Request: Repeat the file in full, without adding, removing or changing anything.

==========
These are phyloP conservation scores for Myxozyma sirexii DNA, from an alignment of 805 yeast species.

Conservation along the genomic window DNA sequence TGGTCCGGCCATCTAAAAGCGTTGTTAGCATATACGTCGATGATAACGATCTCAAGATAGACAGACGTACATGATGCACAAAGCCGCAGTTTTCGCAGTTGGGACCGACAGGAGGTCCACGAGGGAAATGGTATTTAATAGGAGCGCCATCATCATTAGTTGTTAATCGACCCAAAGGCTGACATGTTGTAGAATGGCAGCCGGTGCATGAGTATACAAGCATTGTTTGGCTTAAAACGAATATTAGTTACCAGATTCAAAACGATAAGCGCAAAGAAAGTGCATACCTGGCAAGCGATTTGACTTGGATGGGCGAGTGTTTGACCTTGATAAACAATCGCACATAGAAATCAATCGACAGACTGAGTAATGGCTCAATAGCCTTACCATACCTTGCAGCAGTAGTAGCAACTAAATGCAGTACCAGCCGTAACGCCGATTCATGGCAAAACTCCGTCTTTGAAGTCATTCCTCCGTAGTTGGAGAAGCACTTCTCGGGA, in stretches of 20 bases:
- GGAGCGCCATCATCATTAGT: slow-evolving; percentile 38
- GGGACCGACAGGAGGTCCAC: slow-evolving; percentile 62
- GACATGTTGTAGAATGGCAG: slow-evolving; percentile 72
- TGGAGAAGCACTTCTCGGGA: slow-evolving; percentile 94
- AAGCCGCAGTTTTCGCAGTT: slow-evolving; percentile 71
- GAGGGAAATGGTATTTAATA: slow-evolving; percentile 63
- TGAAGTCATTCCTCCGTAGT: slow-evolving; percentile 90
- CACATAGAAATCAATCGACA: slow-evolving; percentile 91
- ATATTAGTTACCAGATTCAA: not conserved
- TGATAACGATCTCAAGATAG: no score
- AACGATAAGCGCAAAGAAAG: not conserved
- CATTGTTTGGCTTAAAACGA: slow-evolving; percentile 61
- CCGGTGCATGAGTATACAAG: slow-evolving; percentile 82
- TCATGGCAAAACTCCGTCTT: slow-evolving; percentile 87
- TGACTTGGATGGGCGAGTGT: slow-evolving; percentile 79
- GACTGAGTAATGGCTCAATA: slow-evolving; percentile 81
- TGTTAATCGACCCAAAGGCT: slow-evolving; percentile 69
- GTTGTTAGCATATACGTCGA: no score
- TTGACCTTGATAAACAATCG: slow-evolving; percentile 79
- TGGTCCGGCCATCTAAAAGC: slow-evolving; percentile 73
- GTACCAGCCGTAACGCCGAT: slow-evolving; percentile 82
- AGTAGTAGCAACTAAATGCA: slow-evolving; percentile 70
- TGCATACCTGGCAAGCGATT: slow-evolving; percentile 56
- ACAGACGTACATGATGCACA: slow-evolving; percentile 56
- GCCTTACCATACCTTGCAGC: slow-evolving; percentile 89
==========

These are phyloP conservation scores for Myxozyma sirexii DNA, from an alignment of 805 yeast species.

Conservation along the genomic window DNA sequence TGGTCCGGCCATCTAAAAGCGTTGTTAGCATATACGTCGATGATAACGATCTCAAGATAGACAGACGTACATGATGCACAAAGCCGCAGTTTTCGCAGTTGGGACCGACAGGAGGTCCACGAGGGAAATGGTATTTAATAGGAGCGCCATCATCATTAGTTGTTAATCGACCCAAAGGCTGACATGTTGTAGAATGGCAGCCGGTGCATGAGTATACAAGCATTGTTTGGCTTAAAACGAATATTAGTTACCAGATTCAAAACGATAAGCGCAAAGAAAGTGCATACCTGGCAAGCGATTTGACTTGGATGGGCGAGTGTTTGACCTTGATAAACAATCGCACATAGAAATCAATCGACAGACTGAGTAATGGCTCAATAGCCTTACCATACCTTGCAGCAGTAGTAGCAACTAAATGCAGTACCAGCCGTAACGCCGATTCATGGCAAAACTCCGTCTTTGAAGTCATTCCTCCGTAGTTGGAGAAGCACTTCTCGGGA, in stretches of 20 bases:
- GGAGCGCCATCATCATTAGT: slow-evolving; percentile 38
- GGGACCGACAGGAGGTCCAC: slow-evolving; percentile 62
- GACATGTTGTAGAATGGCAG: slow-evolving; percentile 72
- TGGAGAAGCACTTCTCGGGA: slow-evolving; percentile 94
- AAGCCGCAGTTTTCGCAGTT: slow-evolving; percentile 71
- GAGGGAAATGGTATTTAATA: slow-evolving; percentile 63
- TGAAGTCATTCCTCCGTAGT: slow-evolving; percentile 90
- CACATAGAAATCAATCGACA: slow-evolving; percentile 91
- ATATTAGTTACCAGATTCAA: not conserved
- TGATAACGATCTCAAGATAG: no score
- AACGATAAGCGCAAAGAAAG: not conserved
- CATTGTTTGGCTTAAAACGA: slow-evolving; percentile 61
- CCGGTGCATGAGTATACAAG: slow-evolving; percentile 82
- TCATGGCAAAACTCCGTCTT: slow-evolving; percentile 87
- TGACTTGGATGGGCGAGTGT: slow-evolving; percentile 79
- GACTGAGTAATGGCTCAATA: slow-evolving; percentile 81
- TGTTAATCGACCCAAAGGCT: slow-evolving; percentile 69
- GTTGTTAGCATATACGTCGA: no score
- TTGACCTTGATAAACAATCG: slow-evolving; percentile 79
- TGGTCCGGCCATCTAAAAGC: slow-evolving; percentile 73
- GTACCAGCCGTAACGCCGAT: slow-evolving; percentile 82
- AGTAGTAGCAACTAAATGCA: slow-evolving; percentile 70
- TGCATACCTGGCAAGCGATT: slow-evolving; percentile 56
- ACAGACGTACATGATGCACA: slow-evolving; percentile 56
- GCCTTACCATACCTTGCAGC: slow-evolving; percentile 89